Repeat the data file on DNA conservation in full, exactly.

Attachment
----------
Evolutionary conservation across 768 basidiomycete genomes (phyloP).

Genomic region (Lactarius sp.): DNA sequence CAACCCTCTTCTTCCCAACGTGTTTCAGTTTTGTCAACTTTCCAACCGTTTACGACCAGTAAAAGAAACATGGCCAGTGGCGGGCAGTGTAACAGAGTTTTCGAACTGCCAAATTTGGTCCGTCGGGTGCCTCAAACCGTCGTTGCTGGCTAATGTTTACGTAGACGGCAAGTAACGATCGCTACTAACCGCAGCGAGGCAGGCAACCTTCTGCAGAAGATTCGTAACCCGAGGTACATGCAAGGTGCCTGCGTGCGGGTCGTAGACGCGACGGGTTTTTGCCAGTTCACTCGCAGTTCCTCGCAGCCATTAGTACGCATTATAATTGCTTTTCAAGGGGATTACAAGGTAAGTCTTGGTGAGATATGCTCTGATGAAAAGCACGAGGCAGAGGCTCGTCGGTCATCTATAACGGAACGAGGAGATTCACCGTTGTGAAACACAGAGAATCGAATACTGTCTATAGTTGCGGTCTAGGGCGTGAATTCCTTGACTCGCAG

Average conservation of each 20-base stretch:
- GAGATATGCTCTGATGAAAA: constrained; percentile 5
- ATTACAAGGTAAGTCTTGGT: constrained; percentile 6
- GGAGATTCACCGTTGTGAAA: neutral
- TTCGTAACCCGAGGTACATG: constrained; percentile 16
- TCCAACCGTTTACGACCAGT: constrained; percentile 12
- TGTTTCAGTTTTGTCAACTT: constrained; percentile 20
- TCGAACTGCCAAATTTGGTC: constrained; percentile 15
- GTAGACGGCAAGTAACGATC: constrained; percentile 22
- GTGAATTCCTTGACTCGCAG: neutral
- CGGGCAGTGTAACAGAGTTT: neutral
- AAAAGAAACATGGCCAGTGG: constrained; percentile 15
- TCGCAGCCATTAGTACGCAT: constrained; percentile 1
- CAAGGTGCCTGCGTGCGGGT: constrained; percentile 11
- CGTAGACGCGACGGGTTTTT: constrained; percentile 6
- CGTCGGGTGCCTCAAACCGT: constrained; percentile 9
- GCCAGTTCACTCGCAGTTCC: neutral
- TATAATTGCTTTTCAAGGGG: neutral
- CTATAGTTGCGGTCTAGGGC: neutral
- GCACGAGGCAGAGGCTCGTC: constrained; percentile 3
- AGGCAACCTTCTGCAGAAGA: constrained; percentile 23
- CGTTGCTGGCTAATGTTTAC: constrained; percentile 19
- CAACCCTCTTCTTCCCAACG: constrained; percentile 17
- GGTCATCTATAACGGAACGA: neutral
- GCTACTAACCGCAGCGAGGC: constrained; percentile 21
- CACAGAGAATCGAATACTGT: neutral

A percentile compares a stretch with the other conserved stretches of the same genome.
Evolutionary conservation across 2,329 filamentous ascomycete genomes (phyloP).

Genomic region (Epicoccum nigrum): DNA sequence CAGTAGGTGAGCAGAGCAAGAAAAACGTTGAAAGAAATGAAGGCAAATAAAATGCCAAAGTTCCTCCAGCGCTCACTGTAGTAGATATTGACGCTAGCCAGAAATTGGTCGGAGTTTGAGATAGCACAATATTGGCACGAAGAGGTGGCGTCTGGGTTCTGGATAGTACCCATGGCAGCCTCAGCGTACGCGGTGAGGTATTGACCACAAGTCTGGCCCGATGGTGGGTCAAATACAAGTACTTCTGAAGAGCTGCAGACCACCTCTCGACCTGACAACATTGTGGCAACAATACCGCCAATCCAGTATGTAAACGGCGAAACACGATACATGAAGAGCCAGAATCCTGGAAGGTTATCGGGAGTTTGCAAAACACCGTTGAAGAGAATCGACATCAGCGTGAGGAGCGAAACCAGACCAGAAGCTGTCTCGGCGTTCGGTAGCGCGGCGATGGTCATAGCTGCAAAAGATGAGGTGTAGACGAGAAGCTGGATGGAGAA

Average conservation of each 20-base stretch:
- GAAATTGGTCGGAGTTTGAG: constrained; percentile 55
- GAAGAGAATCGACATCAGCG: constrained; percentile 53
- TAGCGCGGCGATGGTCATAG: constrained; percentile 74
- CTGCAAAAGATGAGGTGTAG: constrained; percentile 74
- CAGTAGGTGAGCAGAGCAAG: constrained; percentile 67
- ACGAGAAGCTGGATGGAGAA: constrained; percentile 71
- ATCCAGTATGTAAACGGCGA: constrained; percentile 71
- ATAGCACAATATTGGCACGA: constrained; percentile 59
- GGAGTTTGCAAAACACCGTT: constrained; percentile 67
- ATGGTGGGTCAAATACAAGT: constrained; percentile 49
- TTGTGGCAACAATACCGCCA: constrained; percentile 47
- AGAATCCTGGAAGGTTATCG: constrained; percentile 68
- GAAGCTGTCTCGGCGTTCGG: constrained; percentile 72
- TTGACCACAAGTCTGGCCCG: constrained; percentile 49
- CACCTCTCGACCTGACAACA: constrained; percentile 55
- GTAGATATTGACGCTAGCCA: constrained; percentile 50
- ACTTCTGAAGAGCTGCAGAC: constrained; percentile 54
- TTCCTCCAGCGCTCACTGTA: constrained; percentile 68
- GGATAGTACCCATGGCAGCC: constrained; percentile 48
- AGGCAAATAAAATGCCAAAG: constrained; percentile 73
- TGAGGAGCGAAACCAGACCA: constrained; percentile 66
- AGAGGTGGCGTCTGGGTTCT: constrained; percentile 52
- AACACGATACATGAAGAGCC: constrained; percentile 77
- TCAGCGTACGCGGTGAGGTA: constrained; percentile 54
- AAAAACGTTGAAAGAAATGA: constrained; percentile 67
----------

Evolutionary conservation across 768 basidiomycete genomes (phyloP).

Genomic region (Lactarius sp.): DNA sequence CAACCCTCTTCTTCCCAACGTGTTTCAGTTTTGTCAACTTTCCAACCGTTTACGACCAGTAAAAGAAACATGGCCAGTGGCGGGCAGTGTAACAGAGTTTTCGAACTGCCAAATTTGGTCCGTCGGGTGCCTCAAACCGTCGTTGCTGGCTAATGTTTACGTAGACGGCAAGTAACGATCGCTACTAACCGCAGCGAGGCAGGCAACCTTCTGCAGAAGATTCGTAACCCGAGGTACATGCAAGGTGCCTGCGTGCGGGTCGTAGACGCGACGGGTTTTTGCCAGTTCACTCGCAGTTCCTCGCAGCCATTAGTACGCATTATAATTGCTTTTCAAGGGGATTACAAGGTAAGTCTTGGTGAGATATGCTCTGATGAAAAGCACGAGGCAGAGGCTCGTCGGTCATCTATAACGGAACGAGGAGATTCACCGTTGTGAAACACAGAGAATCGAATACTGTCTATAGTTGCGGTCTAGGGCGTGAATTCCTTGACTCGCAG

Average conservation of each 20-base stretch:
- GAGATATGCTCTGATGAAAA: constrained; percentile 5
- ATTACAAGGTAAGTCTTGGT: constrained; percentile 6
- GGAGATTCACCGTTGTGAAA: neutral
- TTCGTAACCCGAGGTACATG: constrained; percentile 16
- TCCAACCGTTTACGACCAGT: constrained; percentile 12
- TGTTTCAGTTTTGTCAACTT: constrained; percentile 20
- TCGAACTGCCAAATTTGGTC: constrained; percentile 15
- GTAGACGGCAAGTAACGATC: constrained; percentile 22
- GTGAATTCCTTGACTCGCAG: neutral
- CGGGCAGTGTAACAGAGTTT: neutral
- AAAAGAAACATGGCCAGTGG: constrained; percentile 15
- TCGCAGCCATTAGTACGCAT: constrained; percentile 1
- CAAGGTGCCTGCGTGCGGGT: constrained; percentile 11
- CGTAGACGCGACGGGTTTTT: constrained; percentile 6
- CGTCGGGTGCCTCAAACCGT: constrained; percentile 9
- GCCAGTTCACTCGCAGTTCC: neutral
- TATAATTGCTTTTCAAGGGG: neutral
- CTATAGTTGCGGTCTAGGGC: neutral
- GCACGAGGCAGAGGCTCGTC: constrained; percentile 3
- AGGCAACCTTCTGCAGAAGA: constrained; percentile 23
- CGTTGCTGGCTAATGTTTAC: constrained; percentile 19
- CAACCCTCTTCTTCCCAACG: constrained; percentile 17
- GGTCATCTATAACGGAACGA: neutral
- GCTACTAACCGCAGCGAGGC: constrained; percentile 21
- CACAGAGAATCGAATACTGT: neutral

A percentile compares a stretch with the other conserved stretches of the same genome.
Evolutionary conservation across 2,329 filamentous ascomycete genomes (phyloP).

Genomic region (Epicoccum nigrum): DNA sequence CAGTAGGTGAGCAGAGCAAGAAAAACGTTGAAAGAAATGAAGGCAAATAAAATGCCAAAGTTCCTCCAGCGCTCACTGTAGTAGATATTGACGCTAGCCAGAAATTGGTCGGAGTTTGAGATAGCACAATATTGGCACGAAGAGGTGGCGTCTGGGTTCTGGATAGTACCCATGGCAGCCTCAGCGTACGCGGTGAGGTATTGACCACAAGTCTGGCCCGATGGTGGGTCAAATACAAGTACTTCTGAAGAGCTGCAGACCACCTCTCGACCTGACAACATTGTGGCAACAATACCGCCAATCCAGTATGTAAACGGCGAAACACGATACATGAAGAGCCAGAATCCTGGAAGGTTATCGGGAGTTTGCAAAACACCGTTGAAGAGAATCGACATCAGCGTGAGGAGCGAAACCAGACCAGAAGCTGTCTCGGCGTTCGGTAGCGCGGCGATGGTCATAGCTGCAAAAGATGAGGTGTAGACGAGAAGCTGGATGGAGAA

Average conservation of each 20-base stretch:
- GAAATTGGTCGGAGTTTGAG: constrained; percentile 55
- GAAGAGAATCGACATCAGCG: constrained; percentile 53
- TAGCGCGGCGATGGTCATAG: constrained; percentile 74
- CTGCAAAAGATGAGGTGTAG: constrained; percentile 74
- CAGTAGGTGAGCAGAGCAAG: constrained; percentile 67
- ACGAGAAGCTGGATGGAGAA: constrained; percentile 71
- ATCCAGTATGTAAACGGCGA: constrained; percentile 71
- ATAGCACAATATTGGCACGA: constrained; percentile 59
- GGAGTTTGCAAAACACCGTT: constrained; percentile 67
- ATGGTGGGTCAAATACAAGT: constrained; percentile 49
- TTGTGGCAACAATACCGCCA: constrained; percentile 47
- AGAATCCTGGAAGGTTATCG: constrained; percentile 68
- GAAGCTGTCTCGGCGTTCGG: constrained; percentile 72
- TTGACCACAAGTCTGGCCCG: constrained; percentile 49
- CACCTCTCGACCTGACAACA: constrained; percentile 55
- GTAGATATTGACGCTAGCCA: constrained; percentile 50
- ACTTCTGAAGAGCTGCAGAC: constrained; percentile 54
- TTCCTCCAGCGCTCACTGTA: constrained; percentile 68
- GGATAGTACCCATGGCAGCC: constrained; percentile 48
- AGGCAAATAAAATGCCAAAG: constrained; percentile 73
- TGAGGAGCGAAACCAGACCA: constrained; percentile 66
- AGAGGTGGCGTCTGGGTTCT: constrained; percentile 52
- AACACGATACATGAAGAGCC: constrained; percentile 77
- TCAGCGTACGCGGTGAGGTA: constrained; percentile 54
- AAAAACGTTGAAAGAAATGA: constrained; percentile 67